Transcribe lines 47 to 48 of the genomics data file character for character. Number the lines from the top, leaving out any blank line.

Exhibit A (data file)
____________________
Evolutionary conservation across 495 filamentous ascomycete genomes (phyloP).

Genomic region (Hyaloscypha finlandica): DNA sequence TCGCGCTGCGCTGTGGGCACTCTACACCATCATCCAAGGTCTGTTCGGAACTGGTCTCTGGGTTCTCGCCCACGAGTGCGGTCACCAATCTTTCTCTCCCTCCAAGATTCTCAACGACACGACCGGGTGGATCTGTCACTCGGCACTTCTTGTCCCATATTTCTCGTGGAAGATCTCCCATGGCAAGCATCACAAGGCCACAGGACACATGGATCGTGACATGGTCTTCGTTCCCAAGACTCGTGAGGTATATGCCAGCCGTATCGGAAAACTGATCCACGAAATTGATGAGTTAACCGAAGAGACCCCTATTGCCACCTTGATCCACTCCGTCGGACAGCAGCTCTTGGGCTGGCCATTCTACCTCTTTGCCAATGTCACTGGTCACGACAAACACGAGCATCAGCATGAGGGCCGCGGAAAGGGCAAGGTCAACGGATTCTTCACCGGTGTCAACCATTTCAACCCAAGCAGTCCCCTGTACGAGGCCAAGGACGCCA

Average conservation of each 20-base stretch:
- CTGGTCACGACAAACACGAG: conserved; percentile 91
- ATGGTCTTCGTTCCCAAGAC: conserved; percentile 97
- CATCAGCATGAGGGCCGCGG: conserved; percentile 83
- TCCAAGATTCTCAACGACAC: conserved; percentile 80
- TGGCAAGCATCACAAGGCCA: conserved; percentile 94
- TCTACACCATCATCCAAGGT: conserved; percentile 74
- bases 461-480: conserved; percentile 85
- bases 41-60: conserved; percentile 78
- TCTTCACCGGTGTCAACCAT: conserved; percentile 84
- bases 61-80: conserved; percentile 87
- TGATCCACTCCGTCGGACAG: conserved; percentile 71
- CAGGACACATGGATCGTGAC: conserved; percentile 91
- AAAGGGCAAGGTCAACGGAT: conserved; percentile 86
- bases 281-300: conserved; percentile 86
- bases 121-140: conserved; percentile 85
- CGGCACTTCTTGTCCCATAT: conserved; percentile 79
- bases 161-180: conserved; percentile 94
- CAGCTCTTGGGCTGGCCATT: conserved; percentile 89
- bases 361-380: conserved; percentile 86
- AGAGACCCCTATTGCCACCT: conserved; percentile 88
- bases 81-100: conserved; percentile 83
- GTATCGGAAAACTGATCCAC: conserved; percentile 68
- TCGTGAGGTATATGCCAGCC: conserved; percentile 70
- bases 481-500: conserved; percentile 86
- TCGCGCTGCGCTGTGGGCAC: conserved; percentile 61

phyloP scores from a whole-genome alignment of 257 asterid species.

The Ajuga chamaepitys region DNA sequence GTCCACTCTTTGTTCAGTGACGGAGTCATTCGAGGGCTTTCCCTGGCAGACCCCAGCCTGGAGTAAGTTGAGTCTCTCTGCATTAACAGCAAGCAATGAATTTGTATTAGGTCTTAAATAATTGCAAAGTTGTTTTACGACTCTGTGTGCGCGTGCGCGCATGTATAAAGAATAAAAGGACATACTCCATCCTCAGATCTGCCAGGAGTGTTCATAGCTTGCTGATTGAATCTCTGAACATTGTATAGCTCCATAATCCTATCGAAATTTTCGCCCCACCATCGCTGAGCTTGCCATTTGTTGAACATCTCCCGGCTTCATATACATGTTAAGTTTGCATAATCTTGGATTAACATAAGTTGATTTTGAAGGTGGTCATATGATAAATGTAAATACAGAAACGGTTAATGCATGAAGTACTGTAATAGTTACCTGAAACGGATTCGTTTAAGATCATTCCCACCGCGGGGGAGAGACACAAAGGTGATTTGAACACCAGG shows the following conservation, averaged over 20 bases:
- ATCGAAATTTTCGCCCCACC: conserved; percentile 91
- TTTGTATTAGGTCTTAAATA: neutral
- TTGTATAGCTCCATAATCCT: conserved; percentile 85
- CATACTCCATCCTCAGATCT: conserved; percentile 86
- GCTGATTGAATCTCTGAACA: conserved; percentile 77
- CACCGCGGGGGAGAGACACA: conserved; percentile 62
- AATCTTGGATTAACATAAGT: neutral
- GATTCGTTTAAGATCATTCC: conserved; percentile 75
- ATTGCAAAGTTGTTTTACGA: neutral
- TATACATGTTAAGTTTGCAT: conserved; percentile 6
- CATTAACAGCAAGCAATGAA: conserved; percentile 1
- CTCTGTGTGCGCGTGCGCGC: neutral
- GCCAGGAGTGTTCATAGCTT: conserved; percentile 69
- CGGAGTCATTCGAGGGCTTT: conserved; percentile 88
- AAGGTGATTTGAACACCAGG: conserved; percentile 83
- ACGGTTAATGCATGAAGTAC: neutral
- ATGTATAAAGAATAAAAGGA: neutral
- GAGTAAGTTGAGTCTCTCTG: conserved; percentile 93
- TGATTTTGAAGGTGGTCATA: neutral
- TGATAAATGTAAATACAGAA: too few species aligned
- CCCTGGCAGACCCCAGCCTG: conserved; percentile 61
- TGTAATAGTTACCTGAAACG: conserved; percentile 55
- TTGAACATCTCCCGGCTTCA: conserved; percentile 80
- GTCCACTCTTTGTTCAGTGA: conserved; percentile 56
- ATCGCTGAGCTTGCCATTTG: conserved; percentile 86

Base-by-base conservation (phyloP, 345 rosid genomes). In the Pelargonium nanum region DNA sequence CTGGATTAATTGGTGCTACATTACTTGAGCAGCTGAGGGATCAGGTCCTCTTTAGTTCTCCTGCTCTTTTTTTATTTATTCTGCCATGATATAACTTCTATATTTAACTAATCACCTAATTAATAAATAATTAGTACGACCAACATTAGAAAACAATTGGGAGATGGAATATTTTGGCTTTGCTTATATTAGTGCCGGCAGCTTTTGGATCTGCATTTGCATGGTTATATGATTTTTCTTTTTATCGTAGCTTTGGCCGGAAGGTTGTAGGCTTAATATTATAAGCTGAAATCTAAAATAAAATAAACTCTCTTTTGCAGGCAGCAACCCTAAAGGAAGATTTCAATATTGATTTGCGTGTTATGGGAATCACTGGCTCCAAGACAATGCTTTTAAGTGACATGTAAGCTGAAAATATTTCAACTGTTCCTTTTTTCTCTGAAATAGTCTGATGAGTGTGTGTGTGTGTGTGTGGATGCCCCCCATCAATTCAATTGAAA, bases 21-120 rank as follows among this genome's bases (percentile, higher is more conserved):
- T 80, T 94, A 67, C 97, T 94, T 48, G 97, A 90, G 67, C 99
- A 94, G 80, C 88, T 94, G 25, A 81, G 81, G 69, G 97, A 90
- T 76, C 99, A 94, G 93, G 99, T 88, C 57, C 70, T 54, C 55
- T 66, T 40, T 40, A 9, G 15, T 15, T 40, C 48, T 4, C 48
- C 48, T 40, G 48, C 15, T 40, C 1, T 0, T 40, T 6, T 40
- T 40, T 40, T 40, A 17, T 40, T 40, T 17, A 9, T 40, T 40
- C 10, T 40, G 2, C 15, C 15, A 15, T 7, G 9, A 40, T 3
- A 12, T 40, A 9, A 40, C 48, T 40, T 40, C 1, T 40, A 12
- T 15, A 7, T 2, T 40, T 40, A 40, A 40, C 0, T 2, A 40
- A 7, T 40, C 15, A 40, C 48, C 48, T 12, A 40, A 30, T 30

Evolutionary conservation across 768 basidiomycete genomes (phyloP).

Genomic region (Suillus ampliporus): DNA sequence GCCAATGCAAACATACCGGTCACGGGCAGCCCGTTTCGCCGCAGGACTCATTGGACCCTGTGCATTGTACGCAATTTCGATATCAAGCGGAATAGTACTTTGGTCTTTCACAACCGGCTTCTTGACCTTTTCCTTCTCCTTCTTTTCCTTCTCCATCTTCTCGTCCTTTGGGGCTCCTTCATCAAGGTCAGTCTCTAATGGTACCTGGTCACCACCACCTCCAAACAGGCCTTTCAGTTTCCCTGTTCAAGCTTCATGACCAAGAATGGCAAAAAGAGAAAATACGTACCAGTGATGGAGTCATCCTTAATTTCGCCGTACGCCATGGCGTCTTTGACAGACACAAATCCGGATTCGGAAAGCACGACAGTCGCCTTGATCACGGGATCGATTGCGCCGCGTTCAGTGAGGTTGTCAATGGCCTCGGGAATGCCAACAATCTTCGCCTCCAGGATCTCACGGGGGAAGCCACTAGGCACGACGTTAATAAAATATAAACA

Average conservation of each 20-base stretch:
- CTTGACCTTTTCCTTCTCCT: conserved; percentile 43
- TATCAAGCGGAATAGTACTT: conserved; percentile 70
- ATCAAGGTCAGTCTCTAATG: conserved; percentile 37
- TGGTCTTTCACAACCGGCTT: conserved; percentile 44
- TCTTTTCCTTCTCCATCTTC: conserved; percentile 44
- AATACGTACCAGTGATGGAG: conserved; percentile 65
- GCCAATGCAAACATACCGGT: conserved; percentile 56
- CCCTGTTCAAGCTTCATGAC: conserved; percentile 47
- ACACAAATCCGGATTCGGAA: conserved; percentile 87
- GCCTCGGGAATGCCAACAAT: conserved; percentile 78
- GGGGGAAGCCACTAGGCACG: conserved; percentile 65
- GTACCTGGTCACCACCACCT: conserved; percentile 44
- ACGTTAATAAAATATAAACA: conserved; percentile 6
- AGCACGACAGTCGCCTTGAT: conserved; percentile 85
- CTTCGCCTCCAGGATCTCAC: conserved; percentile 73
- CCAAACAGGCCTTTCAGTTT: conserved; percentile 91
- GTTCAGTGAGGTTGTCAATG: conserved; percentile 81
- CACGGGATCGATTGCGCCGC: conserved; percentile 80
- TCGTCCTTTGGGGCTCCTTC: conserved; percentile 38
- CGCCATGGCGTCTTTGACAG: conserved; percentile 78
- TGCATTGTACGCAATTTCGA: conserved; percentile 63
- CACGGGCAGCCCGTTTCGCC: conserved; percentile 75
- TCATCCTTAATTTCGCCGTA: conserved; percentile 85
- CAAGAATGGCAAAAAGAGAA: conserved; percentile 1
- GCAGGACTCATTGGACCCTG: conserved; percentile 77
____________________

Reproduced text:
- ATGTATAAAGAATAAAAGGA: neutral
- GAGTAAGTTGAGTCTCTCTG: conserved; percentile 93